AAP surged to power for a third term, boosted by a massive mandate of 62 seats - just a shade lower than its record 67 seats of 2015
Indian Prime Minister Narendra Modi’s Hindu nationalist party was facing a stunning defeat by a regional party on Tuesday in elections in the national capital that were seen as a referendum on Modi’s policies, such as a new national citizenship law that excludes Muslims.
Saturday’s New Delhi legislative elections pit Modi’s Bharatiya Janata Party (BJP) against the incumbent Aam Aadmi Party, or “common man’s” party, whose pro-poor policies focused on fixing state-run schools and providing cheap electricity, free health care and bus transport for women during its five years in power.
Modi and Home minister Amit Shah appealed to majority Hindus by focusing on national issues such as the citizenship law, which triggered widespread protests, at the expense of problems facing the capital’s millions of residents.
The poll was the first electoral test for BJP after it passed a controversial nationality law which opponents say is anti-Muslim.
AAP surged to power for a third term, boosted by a massive mandate of 62 seats - just a shade lower than its record 67 seats of 2015.
Hindu-nationalist Modi, whose party swept to power in national elections last year, congratulated AAP leader Arvind Kejriwal, the incumbent Delhi chief minister.
"Wishing them the very best in fulfilling the aspirations of the people of Delhi," Modi tweeted.
The BJP had launched an aggressive campaign to win the city of nearly 20 million people from the AAP, using the election to rally support for the law easing citizenship rules for religious minorities from Bangladesh, Pakistan and Afghanistan, but excluding Muslims.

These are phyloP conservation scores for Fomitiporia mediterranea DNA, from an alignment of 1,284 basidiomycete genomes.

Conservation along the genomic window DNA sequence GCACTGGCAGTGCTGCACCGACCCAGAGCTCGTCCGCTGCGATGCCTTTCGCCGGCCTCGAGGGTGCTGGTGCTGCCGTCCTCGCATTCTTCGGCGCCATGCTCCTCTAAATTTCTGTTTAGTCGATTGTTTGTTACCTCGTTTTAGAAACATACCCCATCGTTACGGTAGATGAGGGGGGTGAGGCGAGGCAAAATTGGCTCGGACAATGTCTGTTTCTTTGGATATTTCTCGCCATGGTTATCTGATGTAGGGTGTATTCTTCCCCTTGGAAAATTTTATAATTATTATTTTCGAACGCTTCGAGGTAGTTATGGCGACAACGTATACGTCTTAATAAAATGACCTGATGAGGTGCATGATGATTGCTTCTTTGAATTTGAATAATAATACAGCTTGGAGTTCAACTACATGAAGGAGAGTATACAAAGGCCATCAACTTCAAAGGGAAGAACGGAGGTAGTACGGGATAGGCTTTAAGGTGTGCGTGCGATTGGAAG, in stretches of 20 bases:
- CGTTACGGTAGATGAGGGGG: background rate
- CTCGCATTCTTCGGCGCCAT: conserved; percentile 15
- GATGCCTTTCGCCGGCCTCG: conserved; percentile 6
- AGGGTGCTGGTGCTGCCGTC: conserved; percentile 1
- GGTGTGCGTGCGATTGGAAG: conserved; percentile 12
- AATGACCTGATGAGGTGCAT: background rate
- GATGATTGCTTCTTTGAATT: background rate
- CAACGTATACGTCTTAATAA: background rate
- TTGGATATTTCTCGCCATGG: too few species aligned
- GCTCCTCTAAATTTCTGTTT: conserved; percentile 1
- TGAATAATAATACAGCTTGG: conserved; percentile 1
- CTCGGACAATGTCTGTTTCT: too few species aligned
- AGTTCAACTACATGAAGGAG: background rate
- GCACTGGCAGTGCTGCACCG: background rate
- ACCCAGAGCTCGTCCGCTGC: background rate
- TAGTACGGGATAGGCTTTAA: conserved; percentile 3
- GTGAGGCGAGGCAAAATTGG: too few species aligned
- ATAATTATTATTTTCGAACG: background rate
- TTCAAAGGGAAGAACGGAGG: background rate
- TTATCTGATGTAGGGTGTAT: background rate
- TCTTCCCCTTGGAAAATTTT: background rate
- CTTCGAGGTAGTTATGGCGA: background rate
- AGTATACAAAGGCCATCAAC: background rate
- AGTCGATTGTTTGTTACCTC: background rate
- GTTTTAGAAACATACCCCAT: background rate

At least 25 people have been killed in protests over the legislation so far.
But the AAP, which swept to power in 2015 after it was launched three years earlier by former tax officer Kejriwal, retained control in an impressive showing.
The defeat in Delhi is the latest in a string of setbacks for the BJP at regional elections over the past two years.
Kejriwal, 51, fought the election on local issues such as subsidized water and electricity, as well as the safety of women.
"This win has given birth to a new type of politics - the politics of work," he told cheering supporters at party headquarters.
"This is the type of politics that will take the country forward in the 21st century."
Yogendra Yadav, an academic who was a member of the AAP executive until 2015 and now has his own party, said the result was a clear rejection of Modi and his party's angry campaign.
"The BJP indulged in one of the most vitriolic, communal hate mongering campaigns as a desperate electoral gamble," he told AFP.
"If this succeeded, it would have become a template for everyone else to follow.
Congress, led by the storied Gandhi-Nehru dynasty and the main opposition at the national level, was set to draw a blank in another low for a party that ruled Delhi for 15 years before AAP took over.